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Cape Central High Photos

Ken Steinhoff, Cape Girardeau Central High School Class of 1965, was a photographer for The Tiger and The Girardot, and was on the staff of The Capaha Arrow and The Sagamore at Southeast Missouri State University. He worked as a photographer / reporter (among other things) at The Jackson Pioneer and The Southeast Missourian.

Come here to see photos and read stories (mostly true) about coming of age in Southeast Missouri in the 1960s.

Please comment on the articles when you see I have left out a bit of history, forgotten a name or when your memory of a circumstance conflicts with mine. (My mother says her stories have improved now that more and more of the folks who could contradict her have died off.) Your information helps to make this a wonderful archive and may end up in book form.


Buried Treasure in Capaha Park

My Mother and I were cruising around town knocking off a list of photos that folks had requested. I wanted to get some shots of the pool at Capaha Park and the filled-in pool that preceded it.

While I was shooting the pool, I noticed a guy with a metal detector walking around. When he dropped to one knee and started gouging in the dirt, I went down to talk with him.

“I lost a quarter here in 1957”

When I caught up with him, I said, “I lost a quarter around here in 1957. I think it fell heads-up, so if you find one, it’s probably mine.”

“Well, if you lost it in 1957, it’s a pretty sure bet that it’s made out of silver,” he said, trying to scoop dirt out from under a root.

The fellow was Ron Ethridge, who drove a KAS potato chip truck for some 30-odd years. After he retired from that job, he worked a few other places in Cape, including St. Vincent de Paul for 12 years.

When I mentioned that I was a refugee from The Southeast Missourian, he said, “Then you must know Ray Owen. He and I were buddies over in Cairo.” I told him that I not only knew Ray, but had gone to school with his wife, Sally Wright Owen, Class of 1965.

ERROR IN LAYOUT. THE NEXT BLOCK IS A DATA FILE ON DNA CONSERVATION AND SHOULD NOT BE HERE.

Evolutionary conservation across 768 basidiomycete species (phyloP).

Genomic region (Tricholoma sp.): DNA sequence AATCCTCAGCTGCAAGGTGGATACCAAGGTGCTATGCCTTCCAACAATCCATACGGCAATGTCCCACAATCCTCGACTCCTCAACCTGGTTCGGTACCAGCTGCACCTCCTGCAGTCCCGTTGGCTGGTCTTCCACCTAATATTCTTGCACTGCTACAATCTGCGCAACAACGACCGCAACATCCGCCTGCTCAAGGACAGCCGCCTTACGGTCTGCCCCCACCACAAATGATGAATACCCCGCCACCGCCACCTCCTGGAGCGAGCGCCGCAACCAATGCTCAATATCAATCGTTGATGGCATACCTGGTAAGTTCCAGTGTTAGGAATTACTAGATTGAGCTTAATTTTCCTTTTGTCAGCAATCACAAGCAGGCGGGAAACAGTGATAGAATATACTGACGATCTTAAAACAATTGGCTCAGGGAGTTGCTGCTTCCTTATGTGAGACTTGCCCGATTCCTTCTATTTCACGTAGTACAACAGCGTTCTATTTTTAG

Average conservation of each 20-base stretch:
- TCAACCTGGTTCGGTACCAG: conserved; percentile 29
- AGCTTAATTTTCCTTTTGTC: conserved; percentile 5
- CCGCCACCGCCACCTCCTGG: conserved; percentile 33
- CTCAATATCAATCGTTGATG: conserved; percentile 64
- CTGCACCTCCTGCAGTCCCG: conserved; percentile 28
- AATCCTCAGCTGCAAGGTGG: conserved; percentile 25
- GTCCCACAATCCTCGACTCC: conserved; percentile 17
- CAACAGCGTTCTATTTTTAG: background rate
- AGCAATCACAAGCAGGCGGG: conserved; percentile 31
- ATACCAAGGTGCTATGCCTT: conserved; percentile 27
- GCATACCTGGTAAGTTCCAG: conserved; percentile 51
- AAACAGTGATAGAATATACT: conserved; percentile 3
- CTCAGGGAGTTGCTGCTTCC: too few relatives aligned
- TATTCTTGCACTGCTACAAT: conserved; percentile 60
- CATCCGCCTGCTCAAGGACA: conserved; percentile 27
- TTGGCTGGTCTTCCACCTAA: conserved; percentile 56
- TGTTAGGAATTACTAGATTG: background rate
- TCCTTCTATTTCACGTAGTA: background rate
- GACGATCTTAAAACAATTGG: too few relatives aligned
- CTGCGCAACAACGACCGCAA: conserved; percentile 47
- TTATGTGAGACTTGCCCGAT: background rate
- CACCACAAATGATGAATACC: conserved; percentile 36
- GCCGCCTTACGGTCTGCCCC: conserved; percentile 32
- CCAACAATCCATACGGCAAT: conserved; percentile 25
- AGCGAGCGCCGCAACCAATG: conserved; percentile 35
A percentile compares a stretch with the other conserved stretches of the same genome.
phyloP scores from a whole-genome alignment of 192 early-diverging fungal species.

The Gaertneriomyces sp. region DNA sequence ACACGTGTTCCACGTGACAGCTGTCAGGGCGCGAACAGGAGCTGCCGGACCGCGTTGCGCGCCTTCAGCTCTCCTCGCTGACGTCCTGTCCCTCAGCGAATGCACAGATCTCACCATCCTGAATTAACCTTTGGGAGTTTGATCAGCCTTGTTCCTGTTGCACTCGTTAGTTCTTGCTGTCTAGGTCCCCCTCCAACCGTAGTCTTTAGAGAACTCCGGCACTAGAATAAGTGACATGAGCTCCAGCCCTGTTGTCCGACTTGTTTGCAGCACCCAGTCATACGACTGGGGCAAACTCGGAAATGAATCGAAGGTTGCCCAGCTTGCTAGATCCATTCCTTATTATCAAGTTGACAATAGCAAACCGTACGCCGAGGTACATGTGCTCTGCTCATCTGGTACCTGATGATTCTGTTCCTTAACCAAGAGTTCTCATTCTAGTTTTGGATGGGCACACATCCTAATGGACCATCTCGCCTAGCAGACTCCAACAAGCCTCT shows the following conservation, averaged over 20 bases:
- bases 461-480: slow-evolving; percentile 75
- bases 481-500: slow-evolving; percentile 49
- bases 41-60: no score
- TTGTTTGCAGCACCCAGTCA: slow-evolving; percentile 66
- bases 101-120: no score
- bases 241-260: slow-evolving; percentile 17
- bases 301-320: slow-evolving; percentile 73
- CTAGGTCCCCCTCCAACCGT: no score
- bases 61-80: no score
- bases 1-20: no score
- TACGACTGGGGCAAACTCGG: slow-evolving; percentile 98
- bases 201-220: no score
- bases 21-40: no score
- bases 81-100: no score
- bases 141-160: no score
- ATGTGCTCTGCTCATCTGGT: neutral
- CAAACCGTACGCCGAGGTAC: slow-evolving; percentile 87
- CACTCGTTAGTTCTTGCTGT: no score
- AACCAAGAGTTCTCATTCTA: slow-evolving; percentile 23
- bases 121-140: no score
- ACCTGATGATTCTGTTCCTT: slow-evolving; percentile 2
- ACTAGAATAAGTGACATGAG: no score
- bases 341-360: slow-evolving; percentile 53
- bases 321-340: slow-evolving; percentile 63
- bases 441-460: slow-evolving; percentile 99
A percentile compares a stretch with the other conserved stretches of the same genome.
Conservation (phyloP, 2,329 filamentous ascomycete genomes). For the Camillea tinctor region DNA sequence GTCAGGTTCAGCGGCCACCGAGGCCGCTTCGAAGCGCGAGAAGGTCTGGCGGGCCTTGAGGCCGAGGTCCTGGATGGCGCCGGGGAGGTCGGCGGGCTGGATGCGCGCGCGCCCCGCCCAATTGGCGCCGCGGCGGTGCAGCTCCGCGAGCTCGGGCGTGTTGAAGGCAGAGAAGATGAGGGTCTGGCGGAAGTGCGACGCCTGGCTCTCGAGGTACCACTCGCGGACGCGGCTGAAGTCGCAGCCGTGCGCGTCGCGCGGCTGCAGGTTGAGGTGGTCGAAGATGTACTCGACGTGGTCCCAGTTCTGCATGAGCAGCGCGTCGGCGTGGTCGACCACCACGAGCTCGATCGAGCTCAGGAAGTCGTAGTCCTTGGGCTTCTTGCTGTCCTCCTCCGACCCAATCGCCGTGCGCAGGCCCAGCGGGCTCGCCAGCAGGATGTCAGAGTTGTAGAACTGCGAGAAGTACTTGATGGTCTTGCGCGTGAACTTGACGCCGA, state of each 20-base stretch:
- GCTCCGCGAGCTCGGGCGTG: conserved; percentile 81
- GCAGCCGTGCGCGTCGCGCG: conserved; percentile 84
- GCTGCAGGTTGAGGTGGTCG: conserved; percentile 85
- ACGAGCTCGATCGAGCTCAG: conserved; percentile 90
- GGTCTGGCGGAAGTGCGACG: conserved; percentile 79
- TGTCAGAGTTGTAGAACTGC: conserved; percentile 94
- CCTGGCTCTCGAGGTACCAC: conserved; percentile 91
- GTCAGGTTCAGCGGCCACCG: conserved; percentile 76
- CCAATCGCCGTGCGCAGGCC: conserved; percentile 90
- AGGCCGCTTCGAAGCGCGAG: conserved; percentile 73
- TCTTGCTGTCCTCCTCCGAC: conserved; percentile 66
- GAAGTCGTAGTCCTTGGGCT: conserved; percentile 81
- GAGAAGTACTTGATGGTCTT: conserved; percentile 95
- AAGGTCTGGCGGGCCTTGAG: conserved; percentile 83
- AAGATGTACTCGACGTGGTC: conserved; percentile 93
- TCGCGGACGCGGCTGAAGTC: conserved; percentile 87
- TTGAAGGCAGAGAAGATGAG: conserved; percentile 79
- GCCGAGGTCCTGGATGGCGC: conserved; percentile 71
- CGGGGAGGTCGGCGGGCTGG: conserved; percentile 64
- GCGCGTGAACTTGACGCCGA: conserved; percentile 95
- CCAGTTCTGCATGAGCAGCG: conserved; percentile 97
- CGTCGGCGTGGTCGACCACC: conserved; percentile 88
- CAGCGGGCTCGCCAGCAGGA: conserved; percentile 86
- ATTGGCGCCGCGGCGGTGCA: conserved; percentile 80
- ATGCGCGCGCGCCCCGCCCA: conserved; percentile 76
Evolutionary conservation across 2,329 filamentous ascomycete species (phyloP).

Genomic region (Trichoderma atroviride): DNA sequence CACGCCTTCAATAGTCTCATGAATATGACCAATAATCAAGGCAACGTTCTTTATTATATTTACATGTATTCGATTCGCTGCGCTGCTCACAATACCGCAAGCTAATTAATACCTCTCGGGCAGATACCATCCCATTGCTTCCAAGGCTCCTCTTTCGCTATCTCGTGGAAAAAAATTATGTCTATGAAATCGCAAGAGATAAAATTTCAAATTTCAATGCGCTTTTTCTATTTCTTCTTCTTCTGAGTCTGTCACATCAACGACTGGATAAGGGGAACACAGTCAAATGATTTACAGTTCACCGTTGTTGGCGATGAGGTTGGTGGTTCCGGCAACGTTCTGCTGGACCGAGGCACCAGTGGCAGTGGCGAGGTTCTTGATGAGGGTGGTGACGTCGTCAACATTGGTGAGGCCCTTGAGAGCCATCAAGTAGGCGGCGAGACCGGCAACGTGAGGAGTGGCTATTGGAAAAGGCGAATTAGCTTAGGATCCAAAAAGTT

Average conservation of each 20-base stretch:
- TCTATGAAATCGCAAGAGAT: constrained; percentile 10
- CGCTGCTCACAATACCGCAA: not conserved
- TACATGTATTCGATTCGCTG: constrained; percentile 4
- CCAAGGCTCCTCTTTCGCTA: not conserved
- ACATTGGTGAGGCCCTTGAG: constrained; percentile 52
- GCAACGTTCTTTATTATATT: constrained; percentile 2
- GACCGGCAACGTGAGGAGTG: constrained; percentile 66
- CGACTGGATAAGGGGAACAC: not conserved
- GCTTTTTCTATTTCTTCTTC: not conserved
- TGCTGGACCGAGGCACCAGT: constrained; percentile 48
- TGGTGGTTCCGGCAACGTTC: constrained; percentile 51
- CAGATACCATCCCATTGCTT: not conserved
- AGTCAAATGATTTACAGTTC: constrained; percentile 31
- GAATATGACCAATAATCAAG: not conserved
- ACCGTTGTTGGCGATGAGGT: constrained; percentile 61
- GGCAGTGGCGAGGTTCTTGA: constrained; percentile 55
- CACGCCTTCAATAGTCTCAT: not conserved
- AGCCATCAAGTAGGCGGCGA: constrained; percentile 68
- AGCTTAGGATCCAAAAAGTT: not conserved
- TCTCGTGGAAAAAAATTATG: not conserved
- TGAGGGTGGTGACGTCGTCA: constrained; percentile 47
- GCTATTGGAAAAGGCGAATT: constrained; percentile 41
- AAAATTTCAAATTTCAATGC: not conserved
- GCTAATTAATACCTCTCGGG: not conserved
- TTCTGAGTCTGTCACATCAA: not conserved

“That Sally’s a fine gal,” he observed.

Ron started prospecting in the 70s

He celebrated his 69th birthday yesterday. “Climbing up and down in those trucks kept me in pretty good shape.

He admitted, a little sheepishly, that he had recently racked up his knee by slipping on, of all things, a banana peel.

He’s found a few gold pieces and a lot of silver coin over the years – mostly around Cairo. The main value is that it gives him something to do, some exercise and a chance to meet crazy characters who want him to find quarters that went missing in 1957.

There’s more than one Ron around. We saw another fellow with a metal detector working in the Red Star area an hour or so earlier.

4 comments to Buried Treasure in Capaha Park

  • susan smith

    Ken,
    Your page layout looks great. I commend the work you
    are doing. I’m wondering if you, initially, had
    any idea this would grow and develop as it has???
    Thank you for providing a look back to special times.
    Is a nice photo and story about Ron Ethridge.
    Thanks for the work you are doing.

  • Susan,

    What has been the biggest surprise is the number of folks who have signed up for the email notifications of new content and the number of quality comments readers leave.

    It’s unusual for most blogs to get meaningful comments that are sometimes almost as long as the original post. What I really like is that there’s a real dialog between posters, not ugly shouting matches and political posturing like on some sites.

    Folks like you are what make it worthwhile (of course, advertisers and sponsors would make it even MORE rewarding, especially since Ron didn’t find my 1957-era quarter).

  • Anola Stowick

    Ken wrote: I told him that I not only knew Ray, but had gone to school with his wife, Sally Wright Owen, Class of 1965.
    “That Sally’s a fine gal,” he observed.
    I agree with Mr Ehthridge! I also knew Sally from the class of ’65 — Sally was a very fine gal and I’ll bet she grew up to be a very fine lady.

  • buy silver bullion

    Did he find his quarter?

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